Earlier this year, I went on a Railway Enthusiasts excursion by train from New Lynn up to Whangarei. Very exciting to me, to have the opportunity of travelling along the Northern line which has been closed for so long to ordinary passenger traffic.
Once there, I went on the side-trip to the Whangarei Museum and Kiwi House. It was raining that day, a pity, as there is quite a few historical objects and buildings up there to look at -- but the rain did add a mood which wasn't entirely out of place.
A friend here in Avondale mentioned the Oruaiti Chapel, so I went looking for it. According to this site:
"One of the most remarkable Mangonui settlers was Thomas Ball, a chemist from Brigg in Lincolnshire. Born in 1809, he was the son of a bookseller. In 1834 he married Jemima Abraham who died before he left for New Zealand ... Some of the Ball Party, as it became known, remained in Auckland to seek employment and gather resources to purchase land. Those who accompanied Mr Ball to the north on the 'Dove' settled in and around Mangonui village, mainly in the Oruaiti Valley. Approximately 20 others of predominantly Wesleyan faith followed this party on the 'Phoenix', leaving England on 12 October 1859, some settling in the Mangonui area.Quoting the museum site:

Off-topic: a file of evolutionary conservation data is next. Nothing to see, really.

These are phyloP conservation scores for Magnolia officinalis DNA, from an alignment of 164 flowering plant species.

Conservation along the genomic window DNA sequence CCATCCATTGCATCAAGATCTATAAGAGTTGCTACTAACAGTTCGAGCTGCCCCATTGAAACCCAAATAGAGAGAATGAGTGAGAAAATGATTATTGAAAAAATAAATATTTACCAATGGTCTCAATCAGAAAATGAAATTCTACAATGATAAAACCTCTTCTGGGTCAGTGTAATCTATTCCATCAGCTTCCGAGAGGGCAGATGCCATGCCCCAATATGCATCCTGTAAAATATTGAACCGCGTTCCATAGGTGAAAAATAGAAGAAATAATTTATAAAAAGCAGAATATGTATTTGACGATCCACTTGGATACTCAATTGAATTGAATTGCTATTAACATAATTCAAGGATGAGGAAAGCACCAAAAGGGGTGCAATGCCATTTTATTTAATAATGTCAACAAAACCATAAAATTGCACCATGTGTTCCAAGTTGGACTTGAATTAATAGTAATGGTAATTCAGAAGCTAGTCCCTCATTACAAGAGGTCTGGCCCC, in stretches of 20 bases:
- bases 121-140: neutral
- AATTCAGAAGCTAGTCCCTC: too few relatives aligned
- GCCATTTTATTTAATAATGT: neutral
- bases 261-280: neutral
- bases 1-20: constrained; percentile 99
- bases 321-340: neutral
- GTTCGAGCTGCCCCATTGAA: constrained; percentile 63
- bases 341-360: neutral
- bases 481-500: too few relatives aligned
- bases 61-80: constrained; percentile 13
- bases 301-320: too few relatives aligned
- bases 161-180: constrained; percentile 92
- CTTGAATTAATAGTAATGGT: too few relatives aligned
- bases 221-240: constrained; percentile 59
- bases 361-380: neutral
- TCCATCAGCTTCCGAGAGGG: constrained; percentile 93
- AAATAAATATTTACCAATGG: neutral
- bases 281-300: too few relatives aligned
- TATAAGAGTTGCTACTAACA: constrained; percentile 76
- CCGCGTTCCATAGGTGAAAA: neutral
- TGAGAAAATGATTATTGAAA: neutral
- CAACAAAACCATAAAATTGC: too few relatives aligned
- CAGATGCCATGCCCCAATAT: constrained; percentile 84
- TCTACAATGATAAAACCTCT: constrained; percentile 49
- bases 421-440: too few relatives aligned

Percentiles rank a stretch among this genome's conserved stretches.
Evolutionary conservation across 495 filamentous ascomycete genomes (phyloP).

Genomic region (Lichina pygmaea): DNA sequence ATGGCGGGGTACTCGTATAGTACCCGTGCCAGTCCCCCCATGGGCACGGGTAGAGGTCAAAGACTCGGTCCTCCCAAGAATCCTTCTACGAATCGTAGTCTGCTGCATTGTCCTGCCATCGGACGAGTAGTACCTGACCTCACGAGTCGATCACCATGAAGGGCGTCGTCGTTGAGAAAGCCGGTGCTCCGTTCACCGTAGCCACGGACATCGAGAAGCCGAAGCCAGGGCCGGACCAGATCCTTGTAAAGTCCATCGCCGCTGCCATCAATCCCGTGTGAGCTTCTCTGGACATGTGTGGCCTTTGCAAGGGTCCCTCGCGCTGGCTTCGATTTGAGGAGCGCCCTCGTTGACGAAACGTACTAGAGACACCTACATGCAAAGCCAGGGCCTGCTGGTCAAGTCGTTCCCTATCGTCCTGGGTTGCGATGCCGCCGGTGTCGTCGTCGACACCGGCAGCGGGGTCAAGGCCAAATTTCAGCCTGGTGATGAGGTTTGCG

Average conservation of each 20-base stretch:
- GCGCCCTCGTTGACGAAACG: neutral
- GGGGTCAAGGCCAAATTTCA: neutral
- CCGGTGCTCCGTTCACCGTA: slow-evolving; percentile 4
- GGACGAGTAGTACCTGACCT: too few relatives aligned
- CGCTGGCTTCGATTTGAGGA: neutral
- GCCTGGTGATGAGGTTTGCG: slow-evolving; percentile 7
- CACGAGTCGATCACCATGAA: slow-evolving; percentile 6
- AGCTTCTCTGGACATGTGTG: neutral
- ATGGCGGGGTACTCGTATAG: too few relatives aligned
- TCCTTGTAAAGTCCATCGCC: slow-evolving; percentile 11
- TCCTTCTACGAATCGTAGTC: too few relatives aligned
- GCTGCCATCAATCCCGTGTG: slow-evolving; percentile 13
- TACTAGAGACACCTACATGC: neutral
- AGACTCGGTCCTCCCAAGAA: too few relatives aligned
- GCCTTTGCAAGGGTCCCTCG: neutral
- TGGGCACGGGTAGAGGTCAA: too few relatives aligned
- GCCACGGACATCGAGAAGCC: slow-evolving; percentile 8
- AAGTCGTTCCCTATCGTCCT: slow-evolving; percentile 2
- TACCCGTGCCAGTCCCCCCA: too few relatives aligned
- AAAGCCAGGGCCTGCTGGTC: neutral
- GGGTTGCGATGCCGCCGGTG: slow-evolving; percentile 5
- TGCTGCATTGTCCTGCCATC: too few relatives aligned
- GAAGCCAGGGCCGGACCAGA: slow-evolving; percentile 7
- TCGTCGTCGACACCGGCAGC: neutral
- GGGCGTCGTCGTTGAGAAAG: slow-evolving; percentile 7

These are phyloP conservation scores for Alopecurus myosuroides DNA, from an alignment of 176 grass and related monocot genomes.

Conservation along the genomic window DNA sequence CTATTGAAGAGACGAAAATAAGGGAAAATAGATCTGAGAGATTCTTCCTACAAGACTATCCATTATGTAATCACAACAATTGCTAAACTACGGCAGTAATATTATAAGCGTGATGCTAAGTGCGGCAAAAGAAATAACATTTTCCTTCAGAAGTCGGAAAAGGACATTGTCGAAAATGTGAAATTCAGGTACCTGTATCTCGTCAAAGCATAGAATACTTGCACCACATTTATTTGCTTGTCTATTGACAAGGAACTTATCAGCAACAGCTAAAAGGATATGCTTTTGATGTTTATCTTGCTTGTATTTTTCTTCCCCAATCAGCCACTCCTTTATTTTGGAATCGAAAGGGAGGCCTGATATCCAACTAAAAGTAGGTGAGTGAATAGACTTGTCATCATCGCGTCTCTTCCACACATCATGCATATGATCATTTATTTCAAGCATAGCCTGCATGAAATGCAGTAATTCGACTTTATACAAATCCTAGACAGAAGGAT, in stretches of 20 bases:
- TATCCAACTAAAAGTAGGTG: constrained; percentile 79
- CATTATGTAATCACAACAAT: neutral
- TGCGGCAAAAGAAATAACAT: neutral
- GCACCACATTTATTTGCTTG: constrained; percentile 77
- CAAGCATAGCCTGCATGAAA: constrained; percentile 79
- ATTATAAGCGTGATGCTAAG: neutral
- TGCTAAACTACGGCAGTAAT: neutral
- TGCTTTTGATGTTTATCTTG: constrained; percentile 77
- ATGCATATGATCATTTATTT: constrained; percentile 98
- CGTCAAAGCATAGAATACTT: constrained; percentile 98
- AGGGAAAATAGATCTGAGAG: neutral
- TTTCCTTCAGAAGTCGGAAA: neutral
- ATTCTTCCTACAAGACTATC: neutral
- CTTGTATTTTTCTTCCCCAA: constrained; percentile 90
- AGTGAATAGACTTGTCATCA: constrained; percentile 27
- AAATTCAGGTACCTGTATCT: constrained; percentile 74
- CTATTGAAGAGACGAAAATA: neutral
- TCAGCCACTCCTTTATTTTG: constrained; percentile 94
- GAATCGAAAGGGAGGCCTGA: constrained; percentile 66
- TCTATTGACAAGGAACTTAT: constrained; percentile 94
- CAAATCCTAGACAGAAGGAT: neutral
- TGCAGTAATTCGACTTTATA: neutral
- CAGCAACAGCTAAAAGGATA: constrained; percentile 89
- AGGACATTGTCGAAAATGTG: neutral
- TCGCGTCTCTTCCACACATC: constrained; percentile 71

Methodism was alive and well when John Wesley blessed the walls of a large octagonal chapel in Heptonstall by preaching there in July 1764. Other such chapels followed at Rotherham, Whitby, Chester, Edinburgh and elsewhere. The buildings were designed as preaching houses. After attending the conventional church, dissidents covertly went to their 'preaching houses' for their preferred sermon. The logic was that the architecture dictated that the buildings could not be mistaken for churches. It was understandable that Mr Ball's group of Wesleyan adherents should set to on arrival and build an octagonal chapel for themselves in the Oruaiti Valley. This was achieved by 1861."
"Oruaiti Chapel, c1859
Believed to be the world's smallest Methodist Chapel, this building was moved to the property from Doubtless Bay, North of Whangarei. The octagonal chapel was built in 1859 from a single kauri log and services are still held here on special occasions."